Martine Chartrand

photo_palmares07_03Martine Chartrand’s work is notable for its generous humanism, its social commitment and a remarkable global approach. These qualities are already apparent in her first film, T.V. Tango (1992). It proved her to be a filmmaker with a highly developed social conscience, whose classically inspired imagery carries a lucid and cogent message, full of real sympathy for the children she portrays.
T.V. Tango (1992). © NFB Black Soul (2000). © NFB
T.V. Tango (1992). © NFB Black Soul (2000). © NFB

However, it was in Âme noire/Black Soul (2001), her second short film, that she revealed the breadth and originality of her art. Abandoning drawing on paper and employing for the first time the demanding technique of painting on glass, Chartrand tackled the enormous subject of the history of Black peoples, depicting the Black Pharaohs of Nubian Egypt and the slave trade with the same brilliance, mixing on a single sound track the tribal music of ancient Africa and American jazz.

The simplicity of the film’s structure – a grandmother telling the history of her people to her grandson – gave the filmmaker the scope to travel in space and time, to move from Africa to the West Indies and then from the United States to Canada, to show the loneliness of the cotton fields, the slaves’ courage, suffering and rebellion, to let us hear the crack of the whip, the dignity of the singing and the deep voice of the Reverend Martin Luther King dreaming of brotherhood and a better future for his children.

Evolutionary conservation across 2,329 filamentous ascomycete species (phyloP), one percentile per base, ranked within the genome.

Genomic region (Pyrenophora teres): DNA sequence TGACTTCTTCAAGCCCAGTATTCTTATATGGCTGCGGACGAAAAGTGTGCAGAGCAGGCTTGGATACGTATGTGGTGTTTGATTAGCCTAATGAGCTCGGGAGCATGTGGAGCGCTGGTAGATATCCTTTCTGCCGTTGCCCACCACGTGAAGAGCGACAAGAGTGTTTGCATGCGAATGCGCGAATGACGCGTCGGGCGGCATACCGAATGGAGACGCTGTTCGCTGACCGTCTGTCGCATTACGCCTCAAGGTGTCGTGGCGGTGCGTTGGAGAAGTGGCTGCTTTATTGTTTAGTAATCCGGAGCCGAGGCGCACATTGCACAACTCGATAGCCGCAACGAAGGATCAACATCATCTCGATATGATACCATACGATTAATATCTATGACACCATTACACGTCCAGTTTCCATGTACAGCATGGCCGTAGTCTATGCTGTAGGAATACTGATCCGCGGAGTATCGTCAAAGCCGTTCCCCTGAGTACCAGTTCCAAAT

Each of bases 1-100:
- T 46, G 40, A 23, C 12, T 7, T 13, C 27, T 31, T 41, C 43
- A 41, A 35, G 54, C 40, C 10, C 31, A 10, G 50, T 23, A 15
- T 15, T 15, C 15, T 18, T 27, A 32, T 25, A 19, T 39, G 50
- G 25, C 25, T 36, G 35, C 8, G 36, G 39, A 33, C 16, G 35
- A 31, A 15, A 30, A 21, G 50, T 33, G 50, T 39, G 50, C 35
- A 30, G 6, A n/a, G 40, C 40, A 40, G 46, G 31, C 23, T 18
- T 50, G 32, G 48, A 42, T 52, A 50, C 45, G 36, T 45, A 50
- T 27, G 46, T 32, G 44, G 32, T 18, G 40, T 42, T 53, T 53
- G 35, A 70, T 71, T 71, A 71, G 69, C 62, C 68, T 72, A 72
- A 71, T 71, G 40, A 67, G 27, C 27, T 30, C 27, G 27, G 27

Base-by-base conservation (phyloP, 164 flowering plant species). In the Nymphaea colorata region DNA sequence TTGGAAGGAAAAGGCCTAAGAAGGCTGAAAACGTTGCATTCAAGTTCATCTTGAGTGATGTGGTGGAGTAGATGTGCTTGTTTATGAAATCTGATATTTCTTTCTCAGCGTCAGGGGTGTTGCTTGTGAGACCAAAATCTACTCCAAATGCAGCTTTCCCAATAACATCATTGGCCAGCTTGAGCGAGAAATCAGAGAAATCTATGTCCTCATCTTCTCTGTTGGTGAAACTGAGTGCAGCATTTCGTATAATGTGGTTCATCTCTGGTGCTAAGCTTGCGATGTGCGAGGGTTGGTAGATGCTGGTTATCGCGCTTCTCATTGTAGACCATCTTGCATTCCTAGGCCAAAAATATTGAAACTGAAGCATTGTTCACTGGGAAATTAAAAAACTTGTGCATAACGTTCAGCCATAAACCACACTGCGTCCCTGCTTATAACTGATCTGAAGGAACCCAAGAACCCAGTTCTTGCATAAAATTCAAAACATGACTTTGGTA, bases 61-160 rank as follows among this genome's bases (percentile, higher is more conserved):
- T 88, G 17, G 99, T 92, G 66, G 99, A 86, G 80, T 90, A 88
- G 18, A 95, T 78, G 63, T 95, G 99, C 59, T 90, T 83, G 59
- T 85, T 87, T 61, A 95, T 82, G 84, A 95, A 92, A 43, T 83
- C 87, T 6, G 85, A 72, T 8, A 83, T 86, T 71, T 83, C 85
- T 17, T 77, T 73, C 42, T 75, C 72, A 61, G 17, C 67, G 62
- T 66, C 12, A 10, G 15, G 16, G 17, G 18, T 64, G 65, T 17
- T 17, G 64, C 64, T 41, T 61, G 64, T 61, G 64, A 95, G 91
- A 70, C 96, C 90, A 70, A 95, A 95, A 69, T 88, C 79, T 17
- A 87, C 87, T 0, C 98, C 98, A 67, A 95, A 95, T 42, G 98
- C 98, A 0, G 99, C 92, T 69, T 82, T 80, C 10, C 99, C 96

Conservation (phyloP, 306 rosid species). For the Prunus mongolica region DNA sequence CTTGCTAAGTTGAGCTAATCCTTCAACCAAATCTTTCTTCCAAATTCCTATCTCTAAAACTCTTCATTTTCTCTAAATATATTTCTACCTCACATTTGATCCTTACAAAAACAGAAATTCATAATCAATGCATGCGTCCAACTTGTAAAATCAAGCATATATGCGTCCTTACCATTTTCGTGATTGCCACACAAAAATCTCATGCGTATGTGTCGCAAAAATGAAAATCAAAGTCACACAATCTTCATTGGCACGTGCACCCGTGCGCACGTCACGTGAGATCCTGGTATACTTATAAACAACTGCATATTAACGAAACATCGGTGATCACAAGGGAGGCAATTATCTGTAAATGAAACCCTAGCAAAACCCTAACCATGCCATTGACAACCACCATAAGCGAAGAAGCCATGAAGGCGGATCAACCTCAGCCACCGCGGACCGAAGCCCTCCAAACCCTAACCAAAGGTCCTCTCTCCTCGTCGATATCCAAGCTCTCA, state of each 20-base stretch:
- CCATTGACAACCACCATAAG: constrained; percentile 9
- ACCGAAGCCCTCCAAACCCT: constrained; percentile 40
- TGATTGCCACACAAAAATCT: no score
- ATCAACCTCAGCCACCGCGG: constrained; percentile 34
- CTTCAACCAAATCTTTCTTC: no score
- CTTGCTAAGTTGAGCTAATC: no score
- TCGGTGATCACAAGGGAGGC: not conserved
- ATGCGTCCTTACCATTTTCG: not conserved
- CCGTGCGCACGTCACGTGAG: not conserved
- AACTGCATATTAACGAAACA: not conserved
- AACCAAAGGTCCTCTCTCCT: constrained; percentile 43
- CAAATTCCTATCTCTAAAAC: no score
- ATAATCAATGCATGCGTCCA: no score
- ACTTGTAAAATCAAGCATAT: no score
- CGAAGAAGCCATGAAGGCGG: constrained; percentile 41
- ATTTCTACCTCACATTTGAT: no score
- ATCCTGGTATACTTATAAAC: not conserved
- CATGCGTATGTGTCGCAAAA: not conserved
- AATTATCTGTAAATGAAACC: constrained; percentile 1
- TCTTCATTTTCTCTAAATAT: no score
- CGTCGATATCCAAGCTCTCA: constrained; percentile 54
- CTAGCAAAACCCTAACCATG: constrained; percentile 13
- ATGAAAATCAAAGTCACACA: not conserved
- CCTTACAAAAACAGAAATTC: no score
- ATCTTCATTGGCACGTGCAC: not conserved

This series of images interwoven with references that take us back to the origins of coffee, sugar and cotton, the collage of sounds and pieces of music as rich as the shimmering colours, come together to create a fresco, a broad panorama that encompasses both the famous and the nameless, kings and poor folk, old people and children.

Âme noire/Black Soul won twenty-two awards including the Golden Bear for best short film in Berlin, the Jutra for best animation film and the Crystal Heart in Indianapolis. In 2003, Chartrand immersed herself in another ambitious painting-on-glass film, MacPherson, inspired by a Félix Leclerc song. Once again she faced the challenge of history, tackling a film that required considerable research. The subject is Leclerc’s friendship with a Jamaican-born chemist, a jazz lover, who becomes the centre of a story that looks at the part played by Black raftsmen in Quebec shipyards, the comradeship between the races and the art that developed from it. MacPherson is another musical film that takes up and focuses on a number of subjects from the previous film.

MacPherson confirms the strength of her social commitment and is an example of cinema as a vehicle for history, fighting against ignorance and helping to build up a positive image of racial realities. In the world of Canadian animation film she is a shining example of integrity, willpower and perseverance.


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